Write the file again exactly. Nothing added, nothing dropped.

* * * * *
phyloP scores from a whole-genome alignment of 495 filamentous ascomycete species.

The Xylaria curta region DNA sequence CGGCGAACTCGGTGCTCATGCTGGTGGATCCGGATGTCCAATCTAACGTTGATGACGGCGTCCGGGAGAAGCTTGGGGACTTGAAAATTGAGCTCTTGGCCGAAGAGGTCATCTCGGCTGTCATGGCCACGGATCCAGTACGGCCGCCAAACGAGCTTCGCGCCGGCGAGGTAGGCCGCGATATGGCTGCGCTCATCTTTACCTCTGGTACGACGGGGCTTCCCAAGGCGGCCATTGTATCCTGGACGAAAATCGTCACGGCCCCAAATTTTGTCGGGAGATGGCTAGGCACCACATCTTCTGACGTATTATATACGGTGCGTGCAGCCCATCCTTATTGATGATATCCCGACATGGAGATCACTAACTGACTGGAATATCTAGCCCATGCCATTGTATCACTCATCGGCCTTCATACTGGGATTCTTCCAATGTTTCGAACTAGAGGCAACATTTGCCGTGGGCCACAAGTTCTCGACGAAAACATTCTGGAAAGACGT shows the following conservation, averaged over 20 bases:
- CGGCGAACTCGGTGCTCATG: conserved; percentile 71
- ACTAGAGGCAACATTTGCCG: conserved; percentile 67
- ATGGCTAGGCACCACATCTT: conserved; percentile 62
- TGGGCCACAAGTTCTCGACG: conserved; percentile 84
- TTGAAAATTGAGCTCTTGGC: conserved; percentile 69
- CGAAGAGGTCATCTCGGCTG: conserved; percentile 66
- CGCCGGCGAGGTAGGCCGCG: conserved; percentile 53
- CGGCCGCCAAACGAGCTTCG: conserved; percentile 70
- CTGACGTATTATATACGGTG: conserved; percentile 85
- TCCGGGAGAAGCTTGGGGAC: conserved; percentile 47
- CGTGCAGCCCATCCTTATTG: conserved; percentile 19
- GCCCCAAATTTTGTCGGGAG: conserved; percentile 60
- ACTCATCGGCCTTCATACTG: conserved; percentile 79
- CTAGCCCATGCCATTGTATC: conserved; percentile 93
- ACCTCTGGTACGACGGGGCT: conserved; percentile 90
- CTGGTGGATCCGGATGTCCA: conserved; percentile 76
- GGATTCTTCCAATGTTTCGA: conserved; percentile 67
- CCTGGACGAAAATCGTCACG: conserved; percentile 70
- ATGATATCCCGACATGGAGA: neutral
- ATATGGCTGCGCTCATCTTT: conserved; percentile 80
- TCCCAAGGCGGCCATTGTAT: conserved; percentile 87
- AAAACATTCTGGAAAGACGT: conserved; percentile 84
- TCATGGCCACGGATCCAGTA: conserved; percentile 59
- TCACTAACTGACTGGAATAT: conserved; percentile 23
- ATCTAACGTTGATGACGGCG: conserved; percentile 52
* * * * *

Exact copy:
phyloP scores from a whole-genome alignment of 495 filamentous ascomycete species.

The Xylaria curta region DNA sequence CGGCGAACTCGGTGCTCATGCTGGTGGATCCGGATGTCCAATCTAACGTTGATGACGGCGTCCGGGAGAAGCTTGGGGACTTGAAAATTGAGCTCTTGGCCGAAGAGGTCATCTCGGCTGTCATGGCCACGGATCCAGTACGGCCGCCAAACGAGCTTCGCGCCGGCGAGGTAGGCCGCGATATGGCTGCGCTCATCTTTACCTCTGGTACGACGGGGCTTCCCAAGGCGGCCATTGTATCCTGGACGAAAATCGTCACGGCCCCAAATTTTGTCGGGAGATGGCTAGGCACCACATCTTCTGACGTATTATATACGGTGCGTGCAGCCCATCCTTATTGATGATATCCCGACATGGAGATCACTAACTGACTGGAATATCTAGCCCATGCCATTGTATCACTCATCGGCCTTCATACTGGGATTCTTCCAATGTTTCGAACTAGAGGCAACATTTGCCGTGGGCCACAAGTTCTCGACGAAAACATTCTGGAAAGACGT shows the following conservation, averaged over 20 bases:
- CGGCGAACTCGGTGCTCATG: conserved; percentile 71
- ACTAGAGGCAACATTTGCCG: conserved; percentile 67
- ATGGCTAGGCACCACATCTT: conserved; percentile 62
- TGGGCCACAAGTTCTCGACG: conserved; percentile 84
- TTGAAAATTGAGCTCTTGGC: conserved; percentile 69
- CGAAGAGGTCATCTCGGCTG: conserved; percentile 66
- CGCCGGCGAGGTAGGCCGCG: conserved; percentile 53
- CGGCCGCCAAACGAGCTTCG: conserved; percentile 70
- CTGACGTATTATATACGGTG: conserved; percentile 85
- TCCGGGAGAAGCTTGGGGAC: conserved; percentile 47
- CGTGCAGCCCATCCTTATTG: conserved; percentile 19
- GCCCCAAATTTTGTCGGGAG: conserved; percentile 60
- ACTCATCGGCCTTCATACTG: conserved; percentile 79
- CTAGCCCATGCCATTGTATC: conserved; percentile 93
- ACCTCTGGTACGACGGGGCT: conserved; percentile 90
- CTGGTGGATCCGGATGTCCA: conserved; percentile 76
- GGATTCTTCCAATGTTTCGA: conserved; percentile 67
- CCTGGACGAAAATCGTCACG: conserved; percentile 70
- ATGATATCCCGACATGGAGA: neutral
- ATATGGCTGCGCTCATCTTT: conserved; percentile 80
- TCCCAAGGCGGCCATTGTAT: conserved; percentile 87
- AAAACATTCTGGAAAGACGT: conserved; percentile 84
- TCATGGCCACGGATCCAGTA: conserved; percentile 59
- TCACTAACTGACTGGAATAT: conserved; percentile 23
- ATCTAACGTTGATGACGGCG: conserved; percentile 52